Skip to main content

Bigfoot Launches 'Fastest NIC Ever' Killer 2100

Bigfoot Networks today announced Killer 2100, its next-generation network interface card (NIC) for online gaming that it bills as the "fastest Gigabit NIC on the planet for gamers."

The Killer 2100 uses Bigfoot Networks’ Game Networking DNA technology, comprised of a dedicated network processor (NPU), Advanced Game Detect, Windows stack bypass, Visual Bandwidth Control and other optimizations to help reduce stuttering, freezing and other symptoms of lag.

"Killer 2100 is the fastest network card available for online games, period," said Michael Howse, CEO, Bigfoot Networks. "From its completely redesigned user interface and race-inspired outer casing to its high-performance Game Networking DNA software, everything about Killer 2100 screams speed and maximum performance."

We haven't yet put the Killer 2100 through our own tests, but Bigfoot cites the Gaming Network Efficiency test as showing the Killer 2100 clocking in at more than ten times faster than standard network interfaces. Analytic firm JPR saw noticeable gains.

"We saw a dramatic performance advantage over standard network interfaces in our Killer 2100 tests—an advantage that's big enough to change the online gaming experience,” said Jon Peddie, president of Jon Peddie Research. “The Killer 2100 repeatedly delivered superior network latency on mainstream and enthusiast-class gaming PCs, and this difference could easily provide a winning edge to online gamers."

Image 1 of 3

Image 2 of 3

Image 3 of 3

The Killer 2100 also comes with software tools for monitoring and optimizing network performance. Visual Bandwidth Control provides real-time feedback about how Internet bandwidth is used on a per-application basis, making it easy for gamers to limit or block network-hungry applications. The Online Gaming PC Monitor feature gives players at-a-glance graphical displays and detailed logging so that they can track performance statistics such as CPU usage, memory usage and frame rate along with networking activity.

Killer 2100 specifications include:

·      10/100/1000 Ethernet

·      PCIe interface (x1 form factor)

·      400 MHz dedicated network processor

·      128 MB DDR2 RAM

·      Performance-inspired housing

·      Advanced Game Detect

·      Visual Bandwidth Control

·      Online Gaming PC Monitor

·      Windows network stack bypass

·      Optimized for use with voice chat applications

·      Support for Win7, Vista & XP 32

Killer 2100 products will be available in coming weeks in retail and online stores at MSRP $129 U.S. Read more about it on Bigfoot's product page.

  • jrharbort
    I never really could understand the purpose of these high end NICs. I'm not sure if the price is worth the maybe 2ms ping reduction with online gaming.

    On top of that, if a person was seriously worried about absolute speed and performance (not just connection-wise) they wouldn't even be running all these extra applications such as the kind included with this product.

    As for bandwidth control, there are already many free aplications out there with the same functions, granted it may not have the "fancy" UI.
    Reply
  • ac21365
    mmmm placebo effect

    This is analogous to Monster Cable's logic with their $400 power cord: After your power's been run over 150 miles of the lowest-bidder built infrastructure and the cheapest cable, that last 4' absoultely MUST be perfect.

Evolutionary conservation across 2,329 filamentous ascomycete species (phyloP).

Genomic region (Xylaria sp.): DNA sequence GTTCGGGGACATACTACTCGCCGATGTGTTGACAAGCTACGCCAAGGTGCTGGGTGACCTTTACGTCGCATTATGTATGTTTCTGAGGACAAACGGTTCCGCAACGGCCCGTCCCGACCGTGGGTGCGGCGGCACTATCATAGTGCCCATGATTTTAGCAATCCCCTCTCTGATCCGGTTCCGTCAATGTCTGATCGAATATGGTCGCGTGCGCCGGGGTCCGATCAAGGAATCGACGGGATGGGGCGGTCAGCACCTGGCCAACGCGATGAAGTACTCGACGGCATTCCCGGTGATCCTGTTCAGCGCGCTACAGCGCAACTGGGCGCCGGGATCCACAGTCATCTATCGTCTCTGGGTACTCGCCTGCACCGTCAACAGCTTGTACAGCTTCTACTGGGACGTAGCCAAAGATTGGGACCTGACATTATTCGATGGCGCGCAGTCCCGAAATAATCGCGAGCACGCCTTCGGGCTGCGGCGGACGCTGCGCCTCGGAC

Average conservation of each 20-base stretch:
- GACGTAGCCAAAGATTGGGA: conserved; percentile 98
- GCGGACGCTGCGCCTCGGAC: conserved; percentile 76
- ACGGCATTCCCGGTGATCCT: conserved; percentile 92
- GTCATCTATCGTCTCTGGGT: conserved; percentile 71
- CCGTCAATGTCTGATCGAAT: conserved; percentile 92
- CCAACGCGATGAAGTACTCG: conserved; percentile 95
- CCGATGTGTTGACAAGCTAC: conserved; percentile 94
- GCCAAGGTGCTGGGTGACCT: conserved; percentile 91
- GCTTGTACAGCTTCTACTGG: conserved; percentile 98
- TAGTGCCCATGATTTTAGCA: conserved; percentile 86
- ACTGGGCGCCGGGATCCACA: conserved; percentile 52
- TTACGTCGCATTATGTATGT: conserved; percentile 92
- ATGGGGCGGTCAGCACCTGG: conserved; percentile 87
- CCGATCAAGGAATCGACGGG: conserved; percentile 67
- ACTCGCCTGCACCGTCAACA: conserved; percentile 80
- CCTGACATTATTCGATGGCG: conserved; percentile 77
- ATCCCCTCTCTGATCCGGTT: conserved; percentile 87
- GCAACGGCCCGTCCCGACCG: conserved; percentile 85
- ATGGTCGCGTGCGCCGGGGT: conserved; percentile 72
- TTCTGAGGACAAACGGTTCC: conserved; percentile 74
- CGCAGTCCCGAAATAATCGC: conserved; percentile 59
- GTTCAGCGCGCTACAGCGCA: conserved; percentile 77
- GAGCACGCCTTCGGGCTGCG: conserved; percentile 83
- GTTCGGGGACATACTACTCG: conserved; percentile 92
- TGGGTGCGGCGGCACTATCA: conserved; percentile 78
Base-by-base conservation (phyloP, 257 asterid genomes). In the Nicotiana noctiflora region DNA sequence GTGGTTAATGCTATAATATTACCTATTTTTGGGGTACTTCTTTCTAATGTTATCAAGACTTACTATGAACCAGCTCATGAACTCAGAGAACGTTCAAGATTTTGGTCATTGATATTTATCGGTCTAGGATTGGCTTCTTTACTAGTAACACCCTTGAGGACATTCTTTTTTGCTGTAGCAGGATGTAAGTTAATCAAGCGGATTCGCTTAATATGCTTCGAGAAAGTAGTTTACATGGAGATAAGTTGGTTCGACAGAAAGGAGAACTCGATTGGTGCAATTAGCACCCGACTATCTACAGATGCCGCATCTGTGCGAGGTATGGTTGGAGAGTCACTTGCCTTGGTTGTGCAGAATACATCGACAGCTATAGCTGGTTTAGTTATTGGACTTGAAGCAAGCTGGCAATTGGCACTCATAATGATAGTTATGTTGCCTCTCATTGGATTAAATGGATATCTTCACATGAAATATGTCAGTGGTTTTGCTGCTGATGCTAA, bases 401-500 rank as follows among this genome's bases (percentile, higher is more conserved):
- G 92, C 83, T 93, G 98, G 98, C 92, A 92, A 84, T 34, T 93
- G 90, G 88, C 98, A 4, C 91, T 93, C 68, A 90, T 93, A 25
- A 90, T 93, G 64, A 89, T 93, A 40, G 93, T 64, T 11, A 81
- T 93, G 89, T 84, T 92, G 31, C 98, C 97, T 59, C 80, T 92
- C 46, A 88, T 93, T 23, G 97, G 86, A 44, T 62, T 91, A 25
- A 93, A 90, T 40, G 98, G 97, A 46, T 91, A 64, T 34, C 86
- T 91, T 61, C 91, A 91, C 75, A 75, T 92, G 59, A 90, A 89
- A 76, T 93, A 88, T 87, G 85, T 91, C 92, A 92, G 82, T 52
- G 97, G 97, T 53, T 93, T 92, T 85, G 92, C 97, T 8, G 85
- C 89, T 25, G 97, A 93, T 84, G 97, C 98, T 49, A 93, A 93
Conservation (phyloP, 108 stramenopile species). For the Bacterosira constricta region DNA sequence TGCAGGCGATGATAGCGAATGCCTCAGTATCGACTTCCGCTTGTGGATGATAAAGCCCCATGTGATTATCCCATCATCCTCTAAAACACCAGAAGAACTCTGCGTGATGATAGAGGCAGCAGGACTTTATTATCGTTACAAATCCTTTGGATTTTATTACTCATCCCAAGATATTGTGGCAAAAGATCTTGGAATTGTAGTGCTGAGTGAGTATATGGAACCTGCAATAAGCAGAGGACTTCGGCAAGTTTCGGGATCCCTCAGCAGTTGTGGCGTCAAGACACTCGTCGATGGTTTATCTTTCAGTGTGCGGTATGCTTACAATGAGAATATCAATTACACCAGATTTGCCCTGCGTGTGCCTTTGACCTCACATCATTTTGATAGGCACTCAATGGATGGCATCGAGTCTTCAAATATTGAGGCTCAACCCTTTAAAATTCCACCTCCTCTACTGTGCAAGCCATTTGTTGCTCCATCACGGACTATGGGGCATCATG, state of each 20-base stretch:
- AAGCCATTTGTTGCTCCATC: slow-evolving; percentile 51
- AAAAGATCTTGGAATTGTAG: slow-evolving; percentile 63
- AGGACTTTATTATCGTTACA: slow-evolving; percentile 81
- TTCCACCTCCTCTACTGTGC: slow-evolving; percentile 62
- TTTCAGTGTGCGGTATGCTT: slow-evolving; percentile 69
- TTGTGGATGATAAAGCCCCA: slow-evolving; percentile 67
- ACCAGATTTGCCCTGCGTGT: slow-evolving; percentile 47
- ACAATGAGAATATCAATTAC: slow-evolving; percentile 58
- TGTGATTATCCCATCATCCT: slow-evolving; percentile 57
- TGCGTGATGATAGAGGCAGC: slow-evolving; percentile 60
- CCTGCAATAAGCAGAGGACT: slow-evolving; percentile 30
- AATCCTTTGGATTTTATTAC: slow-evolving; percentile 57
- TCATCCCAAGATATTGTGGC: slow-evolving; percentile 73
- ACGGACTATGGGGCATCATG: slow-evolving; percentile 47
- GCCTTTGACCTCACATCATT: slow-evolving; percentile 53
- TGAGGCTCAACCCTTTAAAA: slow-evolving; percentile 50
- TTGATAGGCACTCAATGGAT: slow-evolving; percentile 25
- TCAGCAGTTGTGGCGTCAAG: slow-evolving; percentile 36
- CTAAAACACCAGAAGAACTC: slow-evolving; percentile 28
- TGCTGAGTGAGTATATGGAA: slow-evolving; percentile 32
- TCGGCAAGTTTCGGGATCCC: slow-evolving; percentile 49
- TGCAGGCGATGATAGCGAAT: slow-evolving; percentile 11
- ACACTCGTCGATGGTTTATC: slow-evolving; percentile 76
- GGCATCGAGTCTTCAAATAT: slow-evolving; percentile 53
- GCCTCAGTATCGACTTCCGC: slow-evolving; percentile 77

DSL is a great example of why in a lot of cases, money could be better-spent elsewhere. That 200 dollar nic isn't going to clean up the signal running 2 miles over 60 year old copper, or get your packets to the net any faster than the infrastructure can after you hit the first hop on your provider's network.
    Reply
  • teodoreh
    128MB RAM for a network card? Oh dear, My Spectrum 48k is officially an antique!
    Reply
  • Uh, snake oil?
    Reply
  • anamaniac
    My MOBO has two NIC's.
    Good enough for me.

    I'll buy a new sound card before I buy a NIC(I use 10W speakers, with a $50 sound card, I have no reason to change any time soon).
    Reply
  • Syndil
    High-end NICs? Come on. NIC stands for Network Interface Card. This is merely the entry point to a vast NETWORK of other equipment. Whatever fancy voodoo this card can do is not going to counteract the weakest point of your connection with a game server, whatever that point may be, and your connection is only as good as the weakest link. The next device in your own setup is probably going to be a consumer-grade router, then a consumer-grade cable modem. You're not going to accomplish anything by providing a super-fast, extremely efficient connection to your own network equipment. If you want a better connection to your game servers, invest in a better connection to the network, i.e. FiOS.
    Reply
  • what a waste of money!!...spend it towards better memory or faster vid card or better cpu...the few ms you save ISN'T WORTH IT!!
    Reply
  • maban
    If it was $129 cheaper I would be all over this.
    Reply
  • joytech22
    Well i guess it's got a nice case, but i notice at LAN's that even having 5 ping can prevent me winning myself a headshot, but the card would also look nifty in a computer case if the side is glass, i'd buy one since most servers i game on have low ping to begin with, lowering that further would make playing more enjoyable.
    Reply
  • drowned
    Interesting...my laptop's build in 100 mbps port probably sporting a massive 10 mhz processor and an awe-inspiring 512 kb of buffer can handle true 100 mbps internet up/down (university isp) and give me 6 ms ping...with a software+multiple hardware firewalls and switches.

    So huge middle finger to Bigfoot.
    Reply